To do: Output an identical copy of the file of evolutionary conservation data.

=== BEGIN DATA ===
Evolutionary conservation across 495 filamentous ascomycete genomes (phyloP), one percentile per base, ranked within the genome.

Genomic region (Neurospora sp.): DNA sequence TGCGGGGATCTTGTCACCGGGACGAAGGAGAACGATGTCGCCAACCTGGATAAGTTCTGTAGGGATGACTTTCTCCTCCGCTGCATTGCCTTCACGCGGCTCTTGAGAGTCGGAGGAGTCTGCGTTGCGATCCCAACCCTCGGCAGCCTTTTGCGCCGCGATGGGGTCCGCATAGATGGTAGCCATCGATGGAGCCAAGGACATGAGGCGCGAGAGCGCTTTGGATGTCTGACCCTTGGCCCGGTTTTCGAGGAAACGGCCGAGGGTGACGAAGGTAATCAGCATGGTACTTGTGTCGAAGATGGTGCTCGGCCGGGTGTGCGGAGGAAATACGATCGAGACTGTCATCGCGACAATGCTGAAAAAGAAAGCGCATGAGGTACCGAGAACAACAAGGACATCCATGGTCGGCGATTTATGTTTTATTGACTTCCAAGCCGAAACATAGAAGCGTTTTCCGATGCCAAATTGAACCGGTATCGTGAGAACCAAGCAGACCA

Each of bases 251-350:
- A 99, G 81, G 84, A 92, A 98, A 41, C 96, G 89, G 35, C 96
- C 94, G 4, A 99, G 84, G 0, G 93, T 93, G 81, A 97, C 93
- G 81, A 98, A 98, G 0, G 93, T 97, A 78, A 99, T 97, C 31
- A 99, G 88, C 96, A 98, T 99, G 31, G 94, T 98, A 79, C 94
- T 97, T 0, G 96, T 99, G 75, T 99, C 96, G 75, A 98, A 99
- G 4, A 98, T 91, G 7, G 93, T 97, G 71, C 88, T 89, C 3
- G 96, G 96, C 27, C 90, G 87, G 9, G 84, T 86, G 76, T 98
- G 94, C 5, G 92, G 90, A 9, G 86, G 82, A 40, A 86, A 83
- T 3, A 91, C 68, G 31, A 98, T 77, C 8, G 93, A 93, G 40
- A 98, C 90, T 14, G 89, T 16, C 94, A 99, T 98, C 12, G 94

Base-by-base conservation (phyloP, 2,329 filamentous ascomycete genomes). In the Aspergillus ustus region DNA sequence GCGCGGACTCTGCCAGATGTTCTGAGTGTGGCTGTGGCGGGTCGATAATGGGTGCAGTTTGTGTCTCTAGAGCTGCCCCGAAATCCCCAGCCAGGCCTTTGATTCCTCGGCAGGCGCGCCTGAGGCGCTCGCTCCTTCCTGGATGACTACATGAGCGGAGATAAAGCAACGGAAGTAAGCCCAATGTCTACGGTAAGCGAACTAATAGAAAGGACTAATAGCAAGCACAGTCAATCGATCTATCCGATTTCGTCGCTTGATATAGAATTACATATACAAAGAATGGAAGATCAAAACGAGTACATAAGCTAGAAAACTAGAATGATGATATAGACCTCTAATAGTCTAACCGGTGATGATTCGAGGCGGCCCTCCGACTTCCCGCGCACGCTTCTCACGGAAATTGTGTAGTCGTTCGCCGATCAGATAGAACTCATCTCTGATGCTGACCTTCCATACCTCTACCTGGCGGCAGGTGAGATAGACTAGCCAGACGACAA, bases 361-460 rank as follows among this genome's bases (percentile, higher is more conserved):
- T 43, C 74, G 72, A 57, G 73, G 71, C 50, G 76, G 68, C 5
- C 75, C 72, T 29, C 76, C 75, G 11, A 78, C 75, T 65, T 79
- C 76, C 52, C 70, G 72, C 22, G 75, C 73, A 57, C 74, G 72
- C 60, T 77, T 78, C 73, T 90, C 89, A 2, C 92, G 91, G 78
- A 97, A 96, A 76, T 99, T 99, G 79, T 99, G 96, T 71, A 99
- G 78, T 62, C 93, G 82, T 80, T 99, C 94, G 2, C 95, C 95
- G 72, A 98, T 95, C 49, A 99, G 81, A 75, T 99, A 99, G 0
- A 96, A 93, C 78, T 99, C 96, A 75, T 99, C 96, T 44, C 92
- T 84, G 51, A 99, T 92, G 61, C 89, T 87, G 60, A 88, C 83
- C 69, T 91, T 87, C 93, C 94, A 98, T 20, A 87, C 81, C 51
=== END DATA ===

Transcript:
Evolutionary conservation across 495 filamentous ascomycete genomes (phyloP), one percentile per base, ranked within the genome.

Genomic region (Neurospora sp.): DNA sequence TGCGGGGATCTTGTCACCGGGACGAAGGAGAACGATGTCGCCAACCTGGATAAGTTCTGTAGGGATGACTTTCTCCTCCGCTGCATTGCCTTCACGCGGCTCTTGAGAGTCGGAGGAGTCTGCGTTGCGATCCCAACCCTCGGCAGCCTTTTGCGCCGCGATGGGGTCCGCATAGATGGTAGCCATCGATGGAGCCAAGGACATGAGGCGCGAGAGCGCTTTGGATGTCTGACCCTTGGCCCGGTTTTCGAGGAAACGGCCGAGGGTGACGAAGGTAATCAGCATGGTACTTGTGTCGAAGATGGTGCTCGGCCGGGTGTGCGGAGGAAATACGATCGAGACTGTCATCGCGACAATGCTGAAAAAGAAAGCGCATGAGGTACCGAGAACAACAAGGACATCCATGGTCGGCGATTTATGTTTTATTGACTTCCAAGCCGAAACATAGAAGCGTTTTCCGATGCCAAATTGAACCGGTATCGTGAGAACCAAGCAGACCA

Each of bases 251-350:
- A 99, G 81, G 84, A 92, A 98, A 41, C 96, G 89, G 35, C 96
- C 94, G 4, A 99, G 84, G 0, G 93, T 93, G 81, A 97, C 93
- G 81, A 98, A 98, G 0, G 93, T 97, A 78, A 99, T 97, C 31
- A 99, G 88, C 96, A 98, T 99, G 31, G 94, T 98, A 79, C 94
- T 97, T 0, G 96, T 99, G 75, T 99, C 96, G 75, A 98, A 99
- G 4, A 98, T 91, G 7, G 93, T 97, G 71, C 88, T 89, C 3
- G 96, G 96, C 27, C 90, G 87, G 9, G 84, T 86, G 76, T 98
- G 94, C 5, G 92, G 90, A 9, G 86, G 82, A 40, A 86, A 83
- T 3, A 91, C 68, G 31, A 98, T 77, C 8, G 93, A 93, G 40
- A 98, C 90, T 14, G 89, T 16, C 94, A 99, T 98, C 12, G 94

Base-by-base conservation (phyloP, 2,329 filamentous ascomycete genomes). In the Aspergillus ustus region DNA sequence GCGCGGACTCTGCCAGATGTTCTGAGTGTGGCTGTGGCGGGTCGATAATGGGTGCAGTTTGTGTCTCTAGAGCTGCCCCGAAATCCCCAGCCAGGCCTTTGATTCCTCGGCAGGCGCGCCTGAGGCGCTCGCTCCTTCCTGGATGACTACATGAGCGGAGATAAAGCAACGGAAGTAAGCCCAATGTCTACGGTAAGCGAACTAATAGAAAGGACTAATAGCAAGCACAGTCAATCGATCTATCCGATTTCGTCGCTTGATATAGAATTACATATACAAAGAATGGAAGATCAAAACGAGTACATAAGCTAGAAAACTAGAATGATGATATAGACCTCTAATAGTCTAACCGGTGATGATTCGAGGCGGCCCTCCGACTTCCCGCGCACGCTTCTCACGGAAATTGTGTAGTCGTTCGCCGATCAGATAGAACTCATCTCTGATGCTGACCTTCCATACCTCTACCTGGCGGCAGGTGAGATAGACTAGCCAGACGACAA, bases 361-460 rank as follows among this genome's bases (percentile, higher is more conserved):
- T 43, C 74, G 72, A 57, G 73, G 71, C 50, G 76, G 68, C 5
- C 75, C 72, T 29, C 76, C 75, G 11, A 78, C 75, T 65, T 79
- C 76, C 52, C 70, G 72, C 22, G 75, C 73, A 57, C 74, G 72
- C 60, T 77, T 78, C 73, T 90, C 89, A 2, C 92, G 91, G 78
- A 97, A 96, A 76, T 99, T 99, G 79, T 99, G 96, T 71, A 99
- G 78, T 62, C 93, G 82, T 80, T 99, C 94, G 2, C 95, C 95
- G 72, A 98, T 95, C 49, A 99, G 81, A 75, T 99, A 99, G 0
- A 96, A 93, C 78, T 99, C 96, A 75, T 99, C 96, T 44, C 92
- T 84, G 51, A 99, T 92, G 61, C 89, T 87, G 60, A 88, C 83
- C 69, T 91, T 87, C 93, C 94, A 98, T 20, A 87, C 81, C 51